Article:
The world’s oldest drag performer Walter W. Cole, better known as “Darcelle XV”, has died at the age of 92, Guinness World Records is saddened to learn.
The sad news that Darcelle had died of natural causes in Portland, Oregon, USA, was shared over the weekend.
Walter was named as the oldest drag queen in 2016, then aged 85 years 273 days and was the proud owner and operator of club Darcelle XV Showplace, home to what he said was the world’s longest-running drag show.
The club was listed on the National Register of Historic Places in 2020.
It was the first site in Oregon to be handed the honour and was nominated for its significance in LGBTQ+ history.
The club’s Facebook page paid tribute to Darcelle XV as they announced to followers that the iconic performer had passed away.
The post read: “The family of Darcelle XV along with her cast and crew are heartbroken to announce that our beloved Darcelle (Walter W. Cole, Sr.) has died at age 92 from natural causes.
“We ask for privacy and patience as everyone processes and grieves in their own way and at their own pace. Details of a public memorial will be announced as soon as they are confirmed. All shows at Darcelle XV Showplace will go on as scheduled per Darcelle’s wishes. Please join us and celebrate her legacy and memory, thank you in advance for your continued support.”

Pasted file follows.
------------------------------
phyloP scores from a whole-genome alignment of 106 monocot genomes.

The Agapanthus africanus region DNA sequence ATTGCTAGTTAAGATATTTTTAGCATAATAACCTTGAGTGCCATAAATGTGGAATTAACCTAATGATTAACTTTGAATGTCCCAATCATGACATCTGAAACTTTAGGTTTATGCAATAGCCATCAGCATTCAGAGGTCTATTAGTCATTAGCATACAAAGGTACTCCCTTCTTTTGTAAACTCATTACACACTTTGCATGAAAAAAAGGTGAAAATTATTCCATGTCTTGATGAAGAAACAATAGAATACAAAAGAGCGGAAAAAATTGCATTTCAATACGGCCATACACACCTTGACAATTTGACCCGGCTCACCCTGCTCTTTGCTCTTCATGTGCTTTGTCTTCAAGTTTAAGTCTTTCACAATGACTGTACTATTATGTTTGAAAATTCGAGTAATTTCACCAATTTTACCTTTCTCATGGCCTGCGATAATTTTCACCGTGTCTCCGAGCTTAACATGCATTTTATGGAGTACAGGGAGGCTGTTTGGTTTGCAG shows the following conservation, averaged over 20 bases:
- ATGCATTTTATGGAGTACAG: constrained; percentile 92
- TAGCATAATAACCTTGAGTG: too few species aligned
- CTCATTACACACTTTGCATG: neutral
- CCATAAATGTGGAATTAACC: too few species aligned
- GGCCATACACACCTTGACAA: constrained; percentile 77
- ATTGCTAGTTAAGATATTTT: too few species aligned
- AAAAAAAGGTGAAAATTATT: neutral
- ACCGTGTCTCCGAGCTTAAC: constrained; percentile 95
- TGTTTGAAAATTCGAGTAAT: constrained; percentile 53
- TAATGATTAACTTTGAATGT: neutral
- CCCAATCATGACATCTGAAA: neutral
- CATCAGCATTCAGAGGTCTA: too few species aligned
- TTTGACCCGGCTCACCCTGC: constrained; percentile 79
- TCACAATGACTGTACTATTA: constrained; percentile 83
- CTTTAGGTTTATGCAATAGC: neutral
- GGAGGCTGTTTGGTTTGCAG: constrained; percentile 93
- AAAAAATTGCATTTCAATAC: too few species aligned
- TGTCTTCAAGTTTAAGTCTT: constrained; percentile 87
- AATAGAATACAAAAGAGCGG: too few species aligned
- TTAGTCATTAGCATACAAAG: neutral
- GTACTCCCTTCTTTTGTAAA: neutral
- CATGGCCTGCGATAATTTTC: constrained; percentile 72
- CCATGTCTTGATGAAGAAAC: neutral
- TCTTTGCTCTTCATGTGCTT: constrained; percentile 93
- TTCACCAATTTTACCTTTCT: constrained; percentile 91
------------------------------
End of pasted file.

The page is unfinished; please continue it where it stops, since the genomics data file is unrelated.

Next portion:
Walter, an Army veteran, worked hard throughout his life to champion the rights of the LGBTQ+ community and to raise funds for charities in Portland.
Walter first became Darcelle after finding a love for theatre and performing in local productions.
Forming a partnership with fellow drag performer Roxy, the duo bought the bar back in 1967, and Darcelle was even awarded a Spirit of Portland Award by the Mayor for her work and campaigning after becoming a local legend.
Dressed to the nines as Darcelle, the performer invited Guinness World Records inside the famous club back in 2017 for a special Facebook live broadcast.
Presenter Asha Leo was greeted by Darcelle outside the club before heading inside to sit down for a chat.
Looking fabulous in a sequin dress and big blonde wig, Darcelle sat on stage with Asha to chat about her life and career, while people watched from around the world.
She told the amazing story of how the club has changed over the years with laws originally meaning people couldn’t sing or dance on stage – with lip-syncing providing a brilliant loophole.
Darcelle was even once given a fine when she was discovered dancing in the bar, but thankfully the law had changed by the time it was processed.
When asked why she loved to perform, Darcelle said: “What I love about performing is the audience, and you never know, I still get butterflies when I’m waiting to go through that curtain.”
Rest in peace, Darcelle.